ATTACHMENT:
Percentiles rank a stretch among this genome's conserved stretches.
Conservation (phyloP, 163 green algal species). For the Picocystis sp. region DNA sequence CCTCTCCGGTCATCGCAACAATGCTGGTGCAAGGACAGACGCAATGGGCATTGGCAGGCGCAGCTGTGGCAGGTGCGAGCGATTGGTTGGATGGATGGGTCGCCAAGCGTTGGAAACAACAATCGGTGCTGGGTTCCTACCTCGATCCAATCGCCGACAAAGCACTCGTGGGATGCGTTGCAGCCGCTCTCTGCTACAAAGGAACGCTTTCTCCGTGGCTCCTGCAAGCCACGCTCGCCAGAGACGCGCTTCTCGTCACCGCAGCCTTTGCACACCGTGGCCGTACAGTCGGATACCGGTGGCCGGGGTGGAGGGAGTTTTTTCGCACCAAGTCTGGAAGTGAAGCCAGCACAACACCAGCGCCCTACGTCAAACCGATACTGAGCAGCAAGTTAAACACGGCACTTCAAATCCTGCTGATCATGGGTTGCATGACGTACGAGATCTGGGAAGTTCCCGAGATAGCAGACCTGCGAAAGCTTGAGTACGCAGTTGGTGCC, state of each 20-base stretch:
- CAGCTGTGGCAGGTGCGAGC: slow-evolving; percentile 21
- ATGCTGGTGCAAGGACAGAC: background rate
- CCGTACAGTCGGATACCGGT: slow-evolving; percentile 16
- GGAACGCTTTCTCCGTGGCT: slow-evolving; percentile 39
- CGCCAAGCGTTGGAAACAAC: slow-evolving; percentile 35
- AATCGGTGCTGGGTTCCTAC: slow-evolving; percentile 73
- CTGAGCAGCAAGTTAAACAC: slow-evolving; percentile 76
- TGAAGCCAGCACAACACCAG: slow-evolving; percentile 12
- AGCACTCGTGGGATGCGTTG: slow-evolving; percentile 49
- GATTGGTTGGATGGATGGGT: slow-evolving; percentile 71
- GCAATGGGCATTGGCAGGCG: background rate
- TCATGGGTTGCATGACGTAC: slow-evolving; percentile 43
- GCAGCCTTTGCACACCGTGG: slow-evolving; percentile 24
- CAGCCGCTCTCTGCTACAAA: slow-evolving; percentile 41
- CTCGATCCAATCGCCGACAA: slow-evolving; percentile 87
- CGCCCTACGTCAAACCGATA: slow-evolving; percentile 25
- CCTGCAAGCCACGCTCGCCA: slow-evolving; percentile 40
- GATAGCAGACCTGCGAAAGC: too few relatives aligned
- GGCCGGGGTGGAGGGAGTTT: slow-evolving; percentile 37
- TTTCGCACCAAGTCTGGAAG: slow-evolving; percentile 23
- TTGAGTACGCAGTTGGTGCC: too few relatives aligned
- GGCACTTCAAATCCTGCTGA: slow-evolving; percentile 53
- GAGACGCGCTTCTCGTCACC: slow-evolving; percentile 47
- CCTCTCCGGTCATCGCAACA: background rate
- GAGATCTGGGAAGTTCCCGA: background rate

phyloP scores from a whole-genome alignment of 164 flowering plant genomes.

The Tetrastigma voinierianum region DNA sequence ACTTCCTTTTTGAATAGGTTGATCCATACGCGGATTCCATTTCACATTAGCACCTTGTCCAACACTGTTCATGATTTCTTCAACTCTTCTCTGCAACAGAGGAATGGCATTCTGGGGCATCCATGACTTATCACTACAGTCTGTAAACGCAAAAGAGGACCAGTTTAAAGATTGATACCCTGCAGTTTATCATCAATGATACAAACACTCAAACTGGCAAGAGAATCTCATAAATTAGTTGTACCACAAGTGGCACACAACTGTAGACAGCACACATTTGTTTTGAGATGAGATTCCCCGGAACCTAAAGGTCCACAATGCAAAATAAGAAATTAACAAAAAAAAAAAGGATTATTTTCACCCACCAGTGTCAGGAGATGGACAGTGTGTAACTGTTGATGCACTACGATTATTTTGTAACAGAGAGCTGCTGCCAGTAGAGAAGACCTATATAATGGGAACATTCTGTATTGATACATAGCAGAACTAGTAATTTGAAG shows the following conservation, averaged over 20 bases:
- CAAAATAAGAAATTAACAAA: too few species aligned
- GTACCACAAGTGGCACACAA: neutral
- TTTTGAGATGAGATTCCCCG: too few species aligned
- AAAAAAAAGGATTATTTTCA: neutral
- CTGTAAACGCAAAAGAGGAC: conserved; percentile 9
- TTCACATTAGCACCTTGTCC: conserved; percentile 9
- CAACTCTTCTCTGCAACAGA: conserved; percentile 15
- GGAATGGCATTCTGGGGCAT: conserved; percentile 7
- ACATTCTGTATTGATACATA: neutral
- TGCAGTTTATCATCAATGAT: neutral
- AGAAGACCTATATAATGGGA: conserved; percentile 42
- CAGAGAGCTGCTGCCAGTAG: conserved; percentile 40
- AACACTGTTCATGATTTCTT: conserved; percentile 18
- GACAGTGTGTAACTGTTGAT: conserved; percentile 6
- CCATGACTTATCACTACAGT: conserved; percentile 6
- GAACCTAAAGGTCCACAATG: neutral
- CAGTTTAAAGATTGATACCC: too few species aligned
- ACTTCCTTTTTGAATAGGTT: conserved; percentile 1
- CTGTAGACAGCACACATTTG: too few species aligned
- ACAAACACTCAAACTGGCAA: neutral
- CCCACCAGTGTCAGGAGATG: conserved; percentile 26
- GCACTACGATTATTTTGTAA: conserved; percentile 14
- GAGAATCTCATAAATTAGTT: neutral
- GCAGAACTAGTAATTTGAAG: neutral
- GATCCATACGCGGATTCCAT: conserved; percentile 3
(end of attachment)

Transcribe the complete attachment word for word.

Percentiles rank a stretch among this genome's conserved stretches.
Conservation (phyloP, 163 green algal species). For the Picocystis sp. region DNA sequence CCTCTCCGGTCATCGCAACAATGCTGGTGCAAGGACAGACGCAATGGGCATTGGCAGGCGCAGCTGTGGCAGGTGCGAGCGATTGGTTGGATGGATGGGTCGCCAAGCGTTGGAAACAACAATCGGTGCTGGGTTCCTACCTCGATCCAATCGCCGACAAAGCACTCGTGGGATGCGTTGCAGCCGCTCTCTGCTACAAAGGAACGCTTTCTCCGTGGCTCCTGCAAGCCACGCTCGCCAGAGACGCGCTTCTCGTCACCGCAGCCTTTGCACACCGTGGCCGTACAGTCGGATACCGGTGGCCGGGGTGGAGGGAGTTTTTTCGCACCAAGTCTGGAAGTGAAGCCAGCACAACACCAGCGCCCTACGTCAAACCGATACTGAGCAGCAAGTTAAACACGGCACTTCAAATCCTGCTGATCATGGGTTGCATGACGTACGAGATCTGGGAAGTTCCCGAGATAGCAGACCTGCGAAAGCTTGAGTACGCAGTTGGTGCC, state of each 20-base stretch:
- CAGCTGTGGCAGGTGCGAGC: slow-evolving; percentile 21
- ATGCTGGTGCAAGGACAGAC: background rate
- CCGTACAGTCGGATACCGGT: slow-evolving; percentile 16
- GGAACGCTTTCTCCGTGGCT: slow-evolving; percentile 39
- CGCCAAGCGTTGGAAACAAC: slow-evolving; percentile 35
- AATCGGTGCTGGGTTCCTAC: slow-evolving; percentile 73
- CTGAGCAGCAAGTTAAACAC: slow-evolving; percentile 76
- TGAAGCCAGCACAACACCAG: slow-evolving; percentile 12
- AGCACTCGTGGGATGCGTTG: slow-evolving; percentile 49
- GATTGGTTGGATGGATGGGT: slow-evolving; percentile 71
- GCAATGGGCATTGGCAGGCG: background rate
- TCATGGGTTGCATGACGTAC: slow-evolving; percentile 43
- GCAGCCTTTGCACACCGTGG: slow-evolving; percentile 24
- CAGCCGCTCTCTGCTACAAA: slow-evolving; percentile 41
- CTCGATCCAATCGCCGACAA: slow-evolving; percentile 87
- CGCCCTACGTCAAACCGATA: slow-evolving; percentile 25
- CCTGCAAGCCACGCTCGCCA: slow-evolving; percentile 40
- GATAGCAGACCTGCGAAAGC: too few relatives aligned
- GGCCGGGGTGGAGGGAGTTT: slow-evolving; percentile 37
- TTTCGCACCAAGTCTGGAAG: slow-evolving; percentile 23
- TTGAGTACGCAGTTGGTGCC: too few relatives aligned
- GGCACTTCAAATCCTGCTGA: slow-evolving; percentile 53
- GAGACGCGCTTCTCGTCACC: slow-evolving; percentile 47
- CCTCTCCGGTCATCGCAACA: background rate
- GAGATCTGGGAAGTTCCCGA: background rate

phyloP scores from a whole-genome alignment of 164 flowering plant genomes.

The Tetrastigma voinierianum region DNA sequence ACTTCCTTTTTGAATAGGTTGATCCATACGCGGATTCCATTTCACATTAGCACCTTGTCCAACACTGTTCATGATTTCTTCAACTCTTCTCTGCAACAGAGGAATGGCATTCTGGGGCATCCATGACTTATCACTACAGTCTGTAAACGCAAAAGAGGACCAGTTTAAAGATTGATACCCTGCAGTTTATCATCAATGATACAAACACTCAAACTGGCAAGAGAATCTCATAAATTAGTTGTACCACAAGTGGCACACAACTGTAGACAGCACACATTTGTTTTGAGATGAGATTCCCCGGAACCTAAAGGTCCACAATGCAAAATAAGAAATTAACAAAAAAAAAAAGGATTATTTTCACCCACCAGTGTCAGGAGATGGACAGTGTGTAACTGTTGATGCACTACGATTATTTTGTAACAGAGAGCTGCTGCCAGTAGAGAAGACCTATATAATGGGAACATTCTGTATTGATACATAGCAGAACTAGTAATTTGAAG shows the following conservation, averaged over 20 bases:
- CAAAATAAGAAATTAACAAA: too few species aligned
- GTACCACAAGTGGCACACAA: neutral
- TTTTGAGATGAGATTCCCCG: too few species aligned
- AAAAAAAAGGATTATTTTCA: neutral
- CTGTAAACGCAAAAGAGGAC: conserved; percentile 9
- TTCACATTAGCACCTTGTCC: conserved; percentile 9
- CAACTCTTCTCTGCAACAGA: conserved; percentile 15
- GGAATGGCATTCTGGGGCAT: conserved; percentile 7
- ACATTCTGTATTGATACATA: neutral
- TGCAGTTTATCATCAATGAT: neutral
- AGAAGACCTATATAATGGGA: conserved; percentile 42
- CAGAGAGCTGCTGCCAGTAG: conserved; percentile 40
- AACACTGTTCATGATTTCTT: conserved; percentile 18
- GACAGTGTGTAACTGTTGAT: conserved; percentile 6
- CCATGACTTATCACTACAGT: conserved; percentile 6
- GAACCTAAAGGTCCACAATG: neutral
- CAGTTTAAAGATTGATACCC: too few species aligned
- ACTTCCTTTTTGAATAGGTT: conserved; percentile 1
- CTGTAGACAGCACACATTTG: too few species aligned
- ACAAACACTCAAACTGGCAA: neutral
- CCCACCAGTGTCAGGAGATG: conserved; percentile 26
- GCACTACGATTATTTTGTAA: conserved; percentile 14
- GAGAATCTCATAAATTAGTT: neutral
- GCAGAACTAGTAATTTGAAG: neutral
- GATCCATACGCGGATTCCAT: conserved; percentile 3